One organizing challenge was the result of the providers’ isolation from one another. Working in their own homes, they had to be organized one by one.
For months in 2005, under the leadership of Tammie Miller (now the providers’ chapter chair), UFT members, providers and ACORN community organizers went door to door collecting thousands of union authorization cards from providers across the city.
The canvassers report that unfailingly the providers they spoke to were hugely excited at the prospect of sharing their problems and seeking solutions in solidarity with others in the same boat.
Another challenge arose because family child care providers are technically independent contractors, not city employees. (They collect government-funded vouchers from their clients and are paid by the city.) So they needed a state law to allow them to unionize. The Legislature approved such a law by wide margins, but the celebration was short-lived. Gov. George Pataki vetoed the legislation in 2006.
Still, the providers persisted, and sure enough, just months after Pataki’s veto, the new governor, Eliot Spitzer, issued an order that cleared the way for a representation vote. In October 2007, the providers voted to join the UFT, 8,382 to 96.
Meanwhile, even before the go-ahead for the vote, the UFT and the providers were working for fair treatment in pay practices, regulatory oversight and home inspections. The provider core leadership team was busy helping colleagues navigate a complex bureaucracy. They collected overdue pay, overturned hundreds of violation cases and saved the jobs of 1,000-plus providers over misinterpreted rules.
A longstanding controversy over market rates was settled when the UFT helped the providers document the real costs of doing their jobs and submit new payment applications. Finally, the union fought an epic battle to secure state-mandated prospective and retroactive raises that the city had refused to pay.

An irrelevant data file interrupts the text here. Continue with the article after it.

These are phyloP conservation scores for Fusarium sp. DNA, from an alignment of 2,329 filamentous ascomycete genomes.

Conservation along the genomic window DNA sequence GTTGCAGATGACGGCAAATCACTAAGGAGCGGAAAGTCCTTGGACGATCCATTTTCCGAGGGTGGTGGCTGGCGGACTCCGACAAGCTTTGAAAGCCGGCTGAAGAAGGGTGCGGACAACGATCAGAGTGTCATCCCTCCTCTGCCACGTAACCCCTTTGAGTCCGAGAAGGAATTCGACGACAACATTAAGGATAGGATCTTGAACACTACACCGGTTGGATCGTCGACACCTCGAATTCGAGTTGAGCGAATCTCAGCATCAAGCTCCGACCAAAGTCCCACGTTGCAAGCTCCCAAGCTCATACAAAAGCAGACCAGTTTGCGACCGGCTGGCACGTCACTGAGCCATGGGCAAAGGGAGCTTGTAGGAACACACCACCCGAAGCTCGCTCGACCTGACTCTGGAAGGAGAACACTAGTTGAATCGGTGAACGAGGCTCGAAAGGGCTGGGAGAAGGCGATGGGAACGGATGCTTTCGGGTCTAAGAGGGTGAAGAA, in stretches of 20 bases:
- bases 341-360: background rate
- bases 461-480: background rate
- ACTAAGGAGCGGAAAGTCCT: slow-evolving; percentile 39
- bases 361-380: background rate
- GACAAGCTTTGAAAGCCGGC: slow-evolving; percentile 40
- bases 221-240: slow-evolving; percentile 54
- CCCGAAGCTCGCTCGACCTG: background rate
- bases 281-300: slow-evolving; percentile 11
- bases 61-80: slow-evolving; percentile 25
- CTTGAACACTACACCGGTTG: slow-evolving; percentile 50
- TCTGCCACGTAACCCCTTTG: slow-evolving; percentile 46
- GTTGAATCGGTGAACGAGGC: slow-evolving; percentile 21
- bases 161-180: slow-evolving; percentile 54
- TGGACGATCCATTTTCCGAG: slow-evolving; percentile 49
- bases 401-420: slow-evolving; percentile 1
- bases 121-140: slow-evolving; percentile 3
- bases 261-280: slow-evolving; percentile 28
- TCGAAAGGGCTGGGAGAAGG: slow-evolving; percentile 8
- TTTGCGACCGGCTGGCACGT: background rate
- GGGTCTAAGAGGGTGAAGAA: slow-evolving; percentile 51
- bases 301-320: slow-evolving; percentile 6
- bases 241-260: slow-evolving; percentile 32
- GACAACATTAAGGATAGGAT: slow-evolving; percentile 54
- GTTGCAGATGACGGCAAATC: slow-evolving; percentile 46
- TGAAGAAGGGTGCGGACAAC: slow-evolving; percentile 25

All in all, the providers saw immediate benefits totaling millions of dollars because of their partnership with a savvy and powerful union.
Perhaps the biggest fight was for a contract. After five years of perseverance and hard work, a union contract would give the providers a voice in shaping the policies that affect their working lives. In addition, high on their priority list were the training and the materials they needed to help their charges — toddler to teen — learn as they grew.
The state and union finally reached a tentative agreement that the providers ratified in January 2010. The contract, the first of its kind in New York State, phases in health insurance benefits, provides for professional development and grants to improve the learning environment, sets facility inspection and licensing standards and introduces a grievance procedure. Another key provision defines a process for setting the providers’ pay rate.
Most important, the contract promises to providers what the union strives to secure for every one of its members, no matter their title or their employer: livable wages, a strong voice on the job and the respect they deserve.
What is your favorite movie about a teacher?
Dead Poets Society
Stand and Deliver
Mr. Holland's Opus
Total votes: 700